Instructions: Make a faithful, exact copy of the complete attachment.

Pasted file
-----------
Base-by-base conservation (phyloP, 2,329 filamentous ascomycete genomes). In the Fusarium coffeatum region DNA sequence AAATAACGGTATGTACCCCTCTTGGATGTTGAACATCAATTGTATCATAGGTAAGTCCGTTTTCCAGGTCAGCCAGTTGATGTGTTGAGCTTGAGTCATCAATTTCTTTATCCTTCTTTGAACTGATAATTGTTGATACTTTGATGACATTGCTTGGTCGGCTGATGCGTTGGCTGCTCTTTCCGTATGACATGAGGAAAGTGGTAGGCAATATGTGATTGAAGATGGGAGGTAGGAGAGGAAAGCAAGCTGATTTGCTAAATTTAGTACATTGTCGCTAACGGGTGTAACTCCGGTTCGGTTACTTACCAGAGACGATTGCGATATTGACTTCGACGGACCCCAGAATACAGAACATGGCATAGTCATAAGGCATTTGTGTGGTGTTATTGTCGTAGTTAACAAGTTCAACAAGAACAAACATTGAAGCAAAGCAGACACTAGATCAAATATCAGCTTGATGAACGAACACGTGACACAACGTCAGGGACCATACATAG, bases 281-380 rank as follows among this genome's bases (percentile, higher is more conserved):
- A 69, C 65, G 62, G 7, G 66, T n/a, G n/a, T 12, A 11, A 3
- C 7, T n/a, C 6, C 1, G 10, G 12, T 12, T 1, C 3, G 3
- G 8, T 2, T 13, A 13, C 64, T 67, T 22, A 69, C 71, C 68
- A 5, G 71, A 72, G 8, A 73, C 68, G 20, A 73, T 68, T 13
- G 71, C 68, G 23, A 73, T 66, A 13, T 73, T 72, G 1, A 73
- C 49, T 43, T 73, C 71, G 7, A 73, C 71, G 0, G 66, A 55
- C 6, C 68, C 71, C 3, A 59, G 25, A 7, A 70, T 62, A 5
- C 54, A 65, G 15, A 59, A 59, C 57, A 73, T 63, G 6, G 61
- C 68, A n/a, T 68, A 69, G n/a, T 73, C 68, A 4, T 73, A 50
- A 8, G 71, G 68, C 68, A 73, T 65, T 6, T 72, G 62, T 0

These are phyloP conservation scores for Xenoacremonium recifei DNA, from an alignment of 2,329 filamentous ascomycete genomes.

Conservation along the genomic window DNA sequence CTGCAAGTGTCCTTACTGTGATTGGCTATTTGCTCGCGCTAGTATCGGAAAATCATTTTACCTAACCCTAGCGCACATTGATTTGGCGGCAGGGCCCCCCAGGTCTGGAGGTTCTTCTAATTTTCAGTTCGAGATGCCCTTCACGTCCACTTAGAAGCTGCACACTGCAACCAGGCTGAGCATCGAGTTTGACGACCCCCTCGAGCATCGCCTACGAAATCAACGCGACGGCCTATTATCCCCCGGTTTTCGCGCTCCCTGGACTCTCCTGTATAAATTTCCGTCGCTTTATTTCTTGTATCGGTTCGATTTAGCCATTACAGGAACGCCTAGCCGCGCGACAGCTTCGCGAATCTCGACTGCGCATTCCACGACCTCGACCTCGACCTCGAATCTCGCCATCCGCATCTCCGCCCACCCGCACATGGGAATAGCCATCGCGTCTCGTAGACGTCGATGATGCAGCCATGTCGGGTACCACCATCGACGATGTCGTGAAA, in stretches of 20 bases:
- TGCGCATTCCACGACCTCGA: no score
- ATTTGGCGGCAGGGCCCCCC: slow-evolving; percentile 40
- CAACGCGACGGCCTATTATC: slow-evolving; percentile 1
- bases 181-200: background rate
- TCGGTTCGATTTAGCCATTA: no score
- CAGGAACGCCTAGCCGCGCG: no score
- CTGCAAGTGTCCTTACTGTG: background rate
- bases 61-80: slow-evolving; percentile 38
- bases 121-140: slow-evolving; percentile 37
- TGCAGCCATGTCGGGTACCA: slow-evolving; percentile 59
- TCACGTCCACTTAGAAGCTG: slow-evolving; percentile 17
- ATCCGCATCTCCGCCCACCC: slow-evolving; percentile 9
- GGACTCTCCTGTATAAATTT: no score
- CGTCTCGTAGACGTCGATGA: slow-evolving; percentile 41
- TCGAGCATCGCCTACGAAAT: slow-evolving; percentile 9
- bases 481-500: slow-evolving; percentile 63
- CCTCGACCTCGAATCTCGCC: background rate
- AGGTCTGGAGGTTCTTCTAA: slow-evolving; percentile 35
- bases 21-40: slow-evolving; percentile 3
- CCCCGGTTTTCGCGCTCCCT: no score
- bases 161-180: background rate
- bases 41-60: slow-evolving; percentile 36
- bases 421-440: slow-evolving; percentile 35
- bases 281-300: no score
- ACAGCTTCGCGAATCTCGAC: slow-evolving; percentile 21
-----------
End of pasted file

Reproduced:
Base-by-base conservation (phyloP, 2,329 filamentous ascomycete genomes). In the Fusarium coffeatum region DNA sequence AAATAACGGTATGTACCCCTCTTGGATGTTGAACATCAATTGTATCATAGGTAAGTCCGTTTTCCAGGTCAGCCAGTTGATGTGTTGAGCTTGAGTCATCAATTTCTTTATCCTTCTTTGAACTGATAATTGTTGATACTTTGATGACATTGCTTGGTCGGCTGATGCGTTGGCTGCTCTTTCCGTATGACATGAGGAAAGTGGTAGGCAATATGTGATTGAAGATGGGAGGTAGGAGAGGAAAGCAAGCTGATTTGCTAAATTTAGTACATTGTCGCTAACGGGTGTAACTCCGGTTCGGTTACTTACCAGAGACGATTGCGATATTGACTTCGACGGACCCCAGAATACAGAACATGGCATAGTCATAAGGCATTTGTGTGGTGTTATTGTCGTAGTTAACAAGTTCAACAAGAACAAACATTGAAGCAAAGCAGACACTAGATCAAATATCAGCTTGATGAACGAACACGTGACACAACGTCAGGGACCATACATAG, bases 281-380 rank as follows among this genome's bases (percentile, higher is more conserved):
- A 69, C 65, G 62, G 7, G 66, T n/a, G n/a, T 12, A 11, A 3
- C 7, T n/a, C 6, C 1, G 10, G 12, T 12, T 1, C 3, G 3
- G 8, T 2, T 13, A 13, C 64, T 67, T 22, A 69, C 71, C 68
- A 5, G 71, A 72, G 8, A 73, C 68, G 20, A 73, T 68, T 13
- G 71, C 68, G 23, A 73, T 66, A 13, T 73, T 72, G 1, A 73
- C 49, T 43, T 73, C 71, G 7, A 73, C 71, G 0, G 66, A 55
- C 6, C 68, C 71, C 3, A 59, G 25, A 7, A 70, T 62, A 5
- C 54, A 65, G 15, A 59, A 59, C 57, A 73, T 63, G 6, G 61
- C 68, A n/a, T 68, A 69, G n/a, T 73, C 68, A 4, T 73, A 50
- A 8, G 71, G 68, C 68, A 73, T 65, T 6, T 72, G 62, T 0

These are phyloP conservation scores for Xenoacremonium recifei DNA, from an alignment of 2,329 filamentous ascomycete genomes.

Conservation along the genomic window DNA sequence CTGCAAGTGTCCTTACTGTGATTGGCTATTTGCTCGCGCTAGTATCGGAAAATCATTTTACCTAACCCTAGCGCACATTGATTTGGCGGCAGGGCCCCCCAGGTCTGGAGGTTCTTCTAATTTTCAGTTCGAGATGCCCTTCACGTCCACTTAGAAGCTGCACACTGCAACCAGGCTGAGCATCGAGTTTGACGACCCCCTCGAGCATCGCCTACGAAATCAACGCGACGGCCTATTATCCCCCGGTTTTCGCGCTCCCTGGACTCTCCTGTATAAATTTCCGTCGCTTTATTTCTTGTATCGGTTCGATTTAGCCATTACAGGAACGCCTAGCCGCGCGACAGCTTCGCGAATCTCGACTGCGCATTCCACGACCTCGACCTCGACCTCGAATCTCGCCATCCGCATCTCCGCCCACCCGCACATGGGAATAGCCATCGCGTCTCGTAGACGTCGATGATGCAGCCATGTCGGGTACCACCATCGACGATGTCGTGAAA, in stretches of 20 bases:
- TGCGCATTCCACGACCTCGA: no score
- ATTTGGCGGCAGGGCCCCCC: slow-evolving; percentile 40
- CAACGCGACGGCCTATTATC: slow-evolving; percentile 1
- bases 181-200: background rate
- TCGGTTCGATTTAGCCATTA: no score
- CAGGAACGCCTAGCCGCGCG: no score
- CTGCAAGTGTCCTTACTGTG: background rate
- bases 61-80: slow-evolving; percentile 38
- bases 121-140: slow-evolving; percentile 37
- TGCAGCCATGTCGGGTACCA: slow-evolving; percentile 59
- TCACGTCCACTTAGAAGCTG: slow-evolving; percentile 17
- ATCCGCATCTCCGCCCACCC: slow-evolving; percentile 9
- GGACTCTCCTGTATAAATTT: no score
- CGTCTCGTAGACGTCGATGA: slow-evolving; percentile 41
- TCGAGCATCGCCTACGAAAT: slow-evolving; percentile 9
- bases 481-500: slow-evolving; percentile 63
- CCTCGACCTCGAATCTCGCC: background rate
- AGGTCTGGAGGTTCTTCTAA: slow-evolving; percentile 35
- bases 21-40: slow-evolving; percentile 3
- CCCCGGTTTTCGCGCTCCCT: no score
- bases 161-180: background rate
- bases 41-60: slow-evolving; percentile 36
- bases 421-440: slow-evolving; percentile 35
- bases 281-300: no score
- ACAGCTTCGCGAATCTCGAC: slow-evolving; percentile 21